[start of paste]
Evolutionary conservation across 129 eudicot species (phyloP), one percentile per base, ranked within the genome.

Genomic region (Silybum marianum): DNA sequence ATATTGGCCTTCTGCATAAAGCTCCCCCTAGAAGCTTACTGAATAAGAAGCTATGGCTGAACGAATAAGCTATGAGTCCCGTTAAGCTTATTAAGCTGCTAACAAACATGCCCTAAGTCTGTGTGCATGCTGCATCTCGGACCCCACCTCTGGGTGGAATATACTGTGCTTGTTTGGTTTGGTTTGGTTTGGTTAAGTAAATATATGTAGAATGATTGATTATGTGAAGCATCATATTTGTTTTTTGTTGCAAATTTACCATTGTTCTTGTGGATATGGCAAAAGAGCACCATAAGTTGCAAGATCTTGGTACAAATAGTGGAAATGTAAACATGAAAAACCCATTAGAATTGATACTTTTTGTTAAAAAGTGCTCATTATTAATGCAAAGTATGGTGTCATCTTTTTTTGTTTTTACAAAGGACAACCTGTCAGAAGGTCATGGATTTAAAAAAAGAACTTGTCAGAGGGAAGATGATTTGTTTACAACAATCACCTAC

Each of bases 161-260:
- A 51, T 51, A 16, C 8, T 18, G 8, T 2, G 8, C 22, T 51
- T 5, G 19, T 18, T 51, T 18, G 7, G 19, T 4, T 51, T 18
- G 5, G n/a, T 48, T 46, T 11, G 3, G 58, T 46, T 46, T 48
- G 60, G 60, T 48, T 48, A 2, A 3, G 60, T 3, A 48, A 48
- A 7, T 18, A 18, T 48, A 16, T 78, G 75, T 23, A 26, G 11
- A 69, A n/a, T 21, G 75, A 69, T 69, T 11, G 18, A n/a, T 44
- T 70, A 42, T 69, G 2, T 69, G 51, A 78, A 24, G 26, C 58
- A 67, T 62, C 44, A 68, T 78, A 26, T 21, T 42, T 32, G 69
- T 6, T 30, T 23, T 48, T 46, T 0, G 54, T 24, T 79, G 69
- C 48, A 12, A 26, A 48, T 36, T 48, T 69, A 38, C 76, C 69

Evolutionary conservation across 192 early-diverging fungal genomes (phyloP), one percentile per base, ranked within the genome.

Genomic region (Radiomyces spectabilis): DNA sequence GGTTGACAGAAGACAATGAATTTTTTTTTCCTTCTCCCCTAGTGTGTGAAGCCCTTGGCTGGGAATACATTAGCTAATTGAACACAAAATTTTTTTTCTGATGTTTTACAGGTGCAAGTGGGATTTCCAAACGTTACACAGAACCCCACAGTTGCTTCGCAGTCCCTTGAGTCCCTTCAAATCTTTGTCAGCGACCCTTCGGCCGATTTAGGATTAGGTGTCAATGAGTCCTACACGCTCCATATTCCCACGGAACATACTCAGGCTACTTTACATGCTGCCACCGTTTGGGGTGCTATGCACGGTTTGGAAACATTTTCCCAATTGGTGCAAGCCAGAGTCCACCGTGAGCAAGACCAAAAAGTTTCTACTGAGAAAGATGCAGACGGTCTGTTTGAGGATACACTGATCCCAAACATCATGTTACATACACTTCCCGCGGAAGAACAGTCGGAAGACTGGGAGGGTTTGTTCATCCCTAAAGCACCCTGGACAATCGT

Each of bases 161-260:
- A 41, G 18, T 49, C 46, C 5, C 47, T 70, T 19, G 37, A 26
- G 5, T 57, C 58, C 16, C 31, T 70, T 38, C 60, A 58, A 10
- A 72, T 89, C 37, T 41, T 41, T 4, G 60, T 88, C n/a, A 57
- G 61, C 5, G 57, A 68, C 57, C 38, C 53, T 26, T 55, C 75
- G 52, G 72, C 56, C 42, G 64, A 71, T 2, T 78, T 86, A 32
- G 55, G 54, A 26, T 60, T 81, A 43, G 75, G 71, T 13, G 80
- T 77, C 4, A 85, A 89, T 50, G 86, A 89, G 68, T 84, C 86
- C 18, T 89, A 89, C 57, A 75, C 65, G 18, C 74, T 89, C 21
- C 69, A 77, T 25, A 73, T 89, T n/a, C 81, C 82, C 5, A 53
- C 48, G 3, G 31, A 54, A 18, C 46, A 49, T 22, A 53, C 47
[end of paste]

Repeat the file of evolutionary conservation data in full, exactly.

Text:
Evolutionary conservation across 129 eudicot species (phyloP), one percentile per base, ranked within the genome.

Genomic region (Silybum marianum): DNA sequence ATATTGGCCTTCTGCATAAAGCTCCCCCTAGAAGCTTACTGAATAAGAAGCTATGGCTGAACGAATAAGCTATGAGTCCCGTTAAGCTTATTAAGCTGCTAACAAACATGCCCTAAGTCTGTGTGCATGCTGCATCTCGGACCCCACCTCTGGGTGGAATATACTGTGCTTGTTTGGTTTGGTTTGGTTTGGTTAAGTAAATATATGTAGAATGATTGATTATGTGAAGCATCATATTTGTTTTTTGTTGCAAATTTACCATTGTTCTTGTGGATATGGCAAAAGAGCACCATAAGTTGCAAGATCTTGGTACAAATAGTGGAAATGTAAACATGAAAAACCCATTAGAATTGATACTTTTTGTTAAAAAGTGCTCATTATTAATGCAAAGTATGGTGTCATCTTTTTTTGTTTTTACAAAGGACAACCTGTCAGAAGGTCATGGATTTAAAAAAAGAACTTGTCAGAGGGAAGATGATTTGTTTACAACAATCACCTAC

Each of bases 161-260:
- A 51, T 51, A 16, C 8, T 18, G 8, T 2, G 8, C 22, T 51
- T 5, G 19, T 18, T 51, T 18, G 7, G 19, T 4, T 51, T 18
- G 5, G n/a, T 48, T 46, T 11, G 3, G 58, T 46, T 46, T 48
- G 60, G 60, T 48, T 48, A 2, A 3, G 60, T 3, A 48, A 48
- A 7, T 18, A 18, T 48, A 16, T 78, G 75, T 23, A 26, G 11
- A 69, A n/a, T 21, G 75, A 69, T 69, T 11, G 18, A n/a, T 44
- T 70, A 42, T 69, G 2, T 69, G 51, A 78, A 24, G 26, C 58
- A 67, T 62, C 44, A 68, T 78, A 26, T 21, T 42, T 32, G 69
- T 6, T 30, T 23, T 48, T 46, T 0, G 54, T 24, T 79, G 69
- C 48, A 12, A 26, A 48, T 36, T 48, T 69, A 38, C 76, C 69

Evolutionary conservation across 192 early-diverging fungal genomes (phyloP), one percentile per base, ranked within the genome.

Genomic region (Radiomyces spectabilis): DNA sequence GGTTGACAGAAGACAATGAATTTTTTTTTCCTTCTCCCCTAGTGTGTGAAGCCCTTGGCTGGGAATACATTAGCTAATTGAACACAAAATTTTTTTTCTGATGTTTTACAGGTGCAAGTGGGATTTCCAAACGTTACACAGAACCCCACAGTTGCTTCGCAGTCCCTTGAGTCCCTTCAAATCTTTGTCAGCGACCCTTCGGCCGATTTAGGATTAGGTGTCAATGAGTCCTACACGCTCCATATTCCCACGGAACATACTCAGGCTACTTTACATGCTGCCACCGTTTGGGGTGCTATGCACGGTTTGGAAACATTTTCCCAATTGGTGCAAGCCAGAGTCCACCGTGAGCAAGACCAAAAAGTTTCTACTGAGAAAGATGCAGACGGTCTGTTTGAGGATACACTGATCCCAAACATCATGTTACATACACTTCCCGCGGAAGAACAGTCGGAAGACTGGGAGGGTTTGTTCATCCCTAAAGCACCCTGGACAATCGT

Each of bases 161-260:
- A 41, G 18, T 49, C 46, C 5, C 47, T 70, T 19, G 37, A 26
- G 5, T 57, C 58, C 16, C 31, T 70, T 38, C 60, A 58, A 10
- A 72, T 89, C 37, T 41, T 41, T 4, G 60, T 88, C n/a, A 57
- G 61, C 5, G 57, A 68, C 57, C 38, C 53, T 26, T 55, C 75
- G 52, G 72, C 56, C 42, G 64, A 71, T 2, T 78, T 86, A 32
- G 55, G 54, A 26, T 60, T 81, A 43, G 75, G 71, T 13, G 80
- T 77, C 4, A 85, A 89, T 50, G 86, A 89, G 68, T 84, C 86
- C 18, T 89, A 89, C 57, A 75, C 65, G 18, C 74, T 89, C 21
- C 69, A 77, T 25, A 73, T 89, T n/a, C 81, C 82, C 5, A 53
- C 48, G 3, G 31, A 54, A 18, C 46, A 49, T 22, A 53, C 47